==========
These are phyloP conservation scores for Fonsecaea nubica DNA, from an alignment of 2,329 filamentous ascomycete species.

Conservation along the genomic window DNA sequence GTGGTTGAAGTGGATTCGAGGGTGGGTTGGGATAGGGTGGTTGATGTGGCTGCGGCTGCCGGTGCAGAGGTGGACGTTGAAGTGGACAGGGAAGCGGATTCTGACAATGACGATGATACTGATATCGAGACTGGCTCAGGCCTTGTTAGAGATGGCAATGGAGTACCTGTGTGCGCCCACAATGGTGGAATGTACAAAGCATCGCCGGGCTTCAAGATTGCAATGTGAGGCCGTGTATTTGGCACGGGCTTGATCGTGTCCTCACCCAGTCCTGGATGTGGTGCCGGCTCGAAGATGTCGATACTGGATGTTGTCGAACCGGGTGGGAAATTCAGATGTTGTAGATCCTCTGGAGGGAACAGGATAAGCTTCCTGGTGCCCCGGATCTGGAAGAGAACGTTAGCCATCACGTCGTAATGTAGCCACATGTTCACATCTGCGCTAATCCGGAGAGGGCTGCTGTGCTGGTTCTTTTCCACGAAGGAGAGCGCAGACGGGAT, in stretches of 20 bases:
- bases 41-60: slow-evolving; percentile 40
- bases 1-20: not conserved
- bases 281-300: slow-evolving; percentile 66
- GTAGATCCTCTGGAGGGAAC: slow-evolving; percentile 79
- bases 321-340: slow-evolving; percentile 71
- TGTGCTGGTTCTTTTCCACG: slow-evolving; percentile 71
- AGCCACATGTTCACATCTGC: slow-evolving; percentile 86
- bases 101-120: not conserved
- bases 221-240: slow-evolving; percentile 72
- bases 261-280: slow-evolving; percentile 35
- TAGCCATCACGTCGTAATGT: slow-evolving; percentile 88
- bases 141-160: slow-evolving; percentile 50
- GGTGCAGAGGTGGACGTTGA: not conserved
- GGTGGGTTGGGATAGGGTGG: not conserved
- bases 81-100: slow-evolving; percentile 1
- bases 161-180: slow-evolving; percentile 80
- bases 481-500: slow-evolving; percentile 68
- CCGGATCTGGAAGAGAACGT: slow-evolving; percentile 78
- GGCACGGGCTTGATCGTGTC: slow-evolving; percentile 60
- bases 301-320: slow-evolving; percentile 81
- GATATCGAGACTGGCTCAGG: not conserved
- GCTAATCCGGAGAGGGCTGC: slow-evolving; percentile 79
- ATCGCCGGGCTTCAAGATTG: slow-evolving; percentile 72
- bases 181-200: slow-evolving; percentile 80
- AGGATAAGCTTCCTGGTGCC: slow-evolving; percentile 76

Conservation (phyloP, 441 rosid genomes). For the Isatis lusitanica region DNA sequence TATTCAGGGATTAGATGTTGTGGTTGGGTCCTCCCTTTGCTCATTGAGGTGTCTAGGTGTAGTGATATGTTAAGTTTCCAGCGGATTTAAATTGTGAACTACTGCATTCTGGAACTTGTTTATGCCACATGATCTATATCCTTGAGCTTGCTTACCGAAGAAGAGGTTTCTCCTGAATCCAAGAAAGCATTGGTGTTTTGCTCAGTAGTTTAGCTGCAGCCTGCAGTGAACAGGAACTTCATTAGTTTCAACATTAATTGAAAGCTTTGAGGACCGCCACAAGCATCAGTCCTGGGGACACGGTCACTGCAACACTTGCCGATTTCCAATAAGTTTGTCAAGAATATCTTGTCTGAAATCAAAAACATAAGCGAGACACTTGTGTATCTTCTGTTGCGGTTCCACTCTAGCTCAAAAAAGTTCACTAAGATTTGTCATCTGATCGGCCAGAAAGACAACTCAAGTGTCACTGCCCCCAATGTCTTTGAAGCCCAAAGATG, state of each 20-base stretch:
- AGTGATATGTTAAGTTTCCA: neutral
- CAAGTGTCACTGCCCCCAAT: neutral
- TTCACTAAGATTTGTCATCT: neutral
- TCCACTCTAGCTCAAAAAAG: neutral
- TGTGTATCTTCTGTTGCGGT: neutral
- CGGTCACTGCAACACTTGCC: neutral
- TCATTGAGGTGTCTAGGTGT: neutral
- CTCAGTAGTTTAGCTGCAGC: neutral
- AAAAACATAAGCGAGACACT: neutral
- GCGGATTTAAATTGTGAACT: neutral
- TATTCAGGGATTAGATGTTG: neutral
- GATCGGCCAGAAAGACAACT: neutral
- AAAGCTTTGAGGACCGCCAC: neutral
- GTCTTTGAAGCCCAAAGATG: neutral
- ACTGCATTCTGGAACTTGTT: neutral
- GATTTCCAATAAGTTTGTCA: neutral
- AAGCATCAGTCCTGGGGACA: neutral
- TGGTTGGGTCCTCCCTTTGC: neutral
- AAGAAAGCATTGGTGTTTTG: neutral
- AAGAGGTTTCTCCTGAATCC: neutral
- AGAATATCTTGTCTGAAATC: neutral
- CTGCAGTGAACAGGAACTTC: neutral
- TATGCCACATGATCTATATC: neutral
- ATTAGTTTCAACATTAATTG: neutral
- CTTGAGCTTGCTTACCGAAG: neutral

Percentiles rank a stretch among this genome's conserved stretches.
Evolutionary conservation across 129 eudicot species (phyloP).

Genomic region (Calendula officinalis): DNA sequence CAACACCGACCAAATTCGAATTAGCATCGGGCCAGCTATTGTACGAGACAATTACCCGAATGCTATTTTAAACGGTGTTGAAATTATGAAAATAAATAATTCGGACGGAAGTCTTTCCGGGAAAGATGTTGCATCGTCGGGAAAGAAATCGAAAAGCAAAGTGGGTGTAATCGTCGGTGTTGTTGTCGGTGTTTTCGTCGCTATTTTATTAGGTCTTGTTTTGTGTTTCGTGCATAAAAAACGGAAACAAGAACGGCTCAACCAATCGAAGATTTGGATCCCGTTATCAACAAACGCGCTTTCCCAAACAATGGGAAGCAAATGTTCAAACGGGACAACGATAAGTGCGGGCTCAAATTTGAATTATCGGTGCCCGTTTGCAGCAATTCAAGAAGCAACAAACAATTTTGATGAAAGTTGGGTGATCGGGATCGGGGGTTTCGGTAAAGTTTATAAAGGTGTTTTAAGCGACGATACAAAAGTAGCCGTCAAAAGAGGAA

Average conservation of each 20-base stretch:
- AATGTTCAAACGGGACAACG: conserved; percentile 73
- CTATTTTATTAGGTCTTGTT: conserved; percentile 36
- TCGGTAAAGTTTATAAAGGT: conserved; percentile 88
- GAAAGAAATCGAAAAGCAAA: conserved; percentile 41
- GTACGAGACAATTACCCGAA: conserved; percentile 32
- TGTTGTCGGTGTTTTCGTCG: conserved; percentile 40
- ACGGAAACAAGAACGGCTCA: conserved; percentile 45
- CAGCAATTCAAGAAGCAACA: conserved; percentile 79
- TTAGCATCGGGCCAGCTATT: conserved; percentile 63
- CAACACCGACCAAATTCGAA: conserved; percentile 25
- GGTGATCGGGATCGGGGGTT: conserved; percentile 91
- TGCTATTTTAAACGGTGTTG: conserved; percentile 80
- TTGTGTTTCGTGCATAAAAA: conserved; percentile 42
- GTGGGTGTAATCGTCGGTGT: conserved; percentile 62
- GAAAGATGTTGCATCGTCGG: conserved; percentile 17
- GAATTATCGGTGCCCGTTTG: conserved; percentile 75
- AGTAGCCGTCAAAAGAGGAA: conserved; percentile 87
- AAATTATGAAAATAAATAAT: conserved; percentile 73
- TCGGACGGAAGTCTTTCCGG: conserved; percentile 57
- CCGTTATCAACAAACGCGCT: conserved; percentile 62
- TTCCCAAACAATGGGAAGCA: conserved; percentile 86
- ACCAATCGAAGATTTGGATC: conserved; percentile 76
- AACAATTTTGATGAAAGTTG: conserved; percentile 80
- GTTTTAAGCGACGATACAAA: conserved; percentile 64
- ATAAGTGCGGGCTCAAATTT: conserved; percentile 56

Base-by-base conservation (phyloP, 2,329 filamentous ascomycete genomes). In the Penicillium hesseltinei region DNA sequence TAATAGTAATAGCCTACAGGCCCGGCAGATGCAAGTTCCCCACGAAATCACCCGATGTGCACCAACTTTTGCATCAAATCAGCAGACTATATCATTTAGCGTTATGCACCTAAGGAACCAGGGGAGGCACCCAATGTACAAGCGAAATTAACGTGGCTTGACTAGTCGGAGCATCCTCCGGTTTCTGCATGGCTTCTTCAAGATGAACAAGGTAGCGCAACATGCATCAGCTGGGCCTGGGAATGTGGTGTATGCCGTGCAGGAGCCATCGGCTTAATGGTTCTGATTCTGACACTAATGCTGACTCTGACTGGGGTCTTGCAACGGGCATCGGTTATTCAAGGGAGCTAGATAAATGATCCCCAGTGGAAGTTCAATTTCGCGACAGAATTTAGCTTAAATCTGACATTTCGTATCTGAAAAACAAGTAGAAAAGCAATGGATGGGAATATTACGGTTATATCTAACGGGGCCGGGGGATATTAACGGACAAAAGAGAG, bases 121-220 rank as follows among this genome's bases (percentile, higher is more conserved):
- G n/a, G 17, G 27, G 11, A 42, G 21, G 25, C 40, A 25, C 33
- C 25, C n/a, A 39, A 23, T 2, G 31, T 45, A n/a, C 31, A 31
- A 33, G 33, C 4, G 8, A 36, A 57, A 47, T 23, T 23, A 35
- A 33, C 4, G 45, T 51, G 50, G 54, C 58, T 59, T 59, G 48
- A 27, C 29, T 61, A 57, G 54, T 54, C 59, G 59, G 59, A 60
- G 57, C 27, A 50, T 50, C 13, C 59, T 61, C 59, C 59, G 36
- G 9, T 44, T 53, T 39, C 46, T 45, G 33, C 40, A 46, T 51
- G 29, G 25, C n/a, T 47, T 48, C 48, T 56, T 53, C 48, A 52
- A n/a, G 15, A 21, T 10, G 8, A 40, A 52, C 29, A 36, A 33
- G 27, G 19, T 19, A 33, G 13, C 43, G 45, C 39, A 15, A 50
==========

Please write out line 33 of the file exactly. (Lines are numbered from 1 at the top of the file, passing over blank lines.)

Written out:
- TGTGTATCTTCTGTTGCGGT: neutral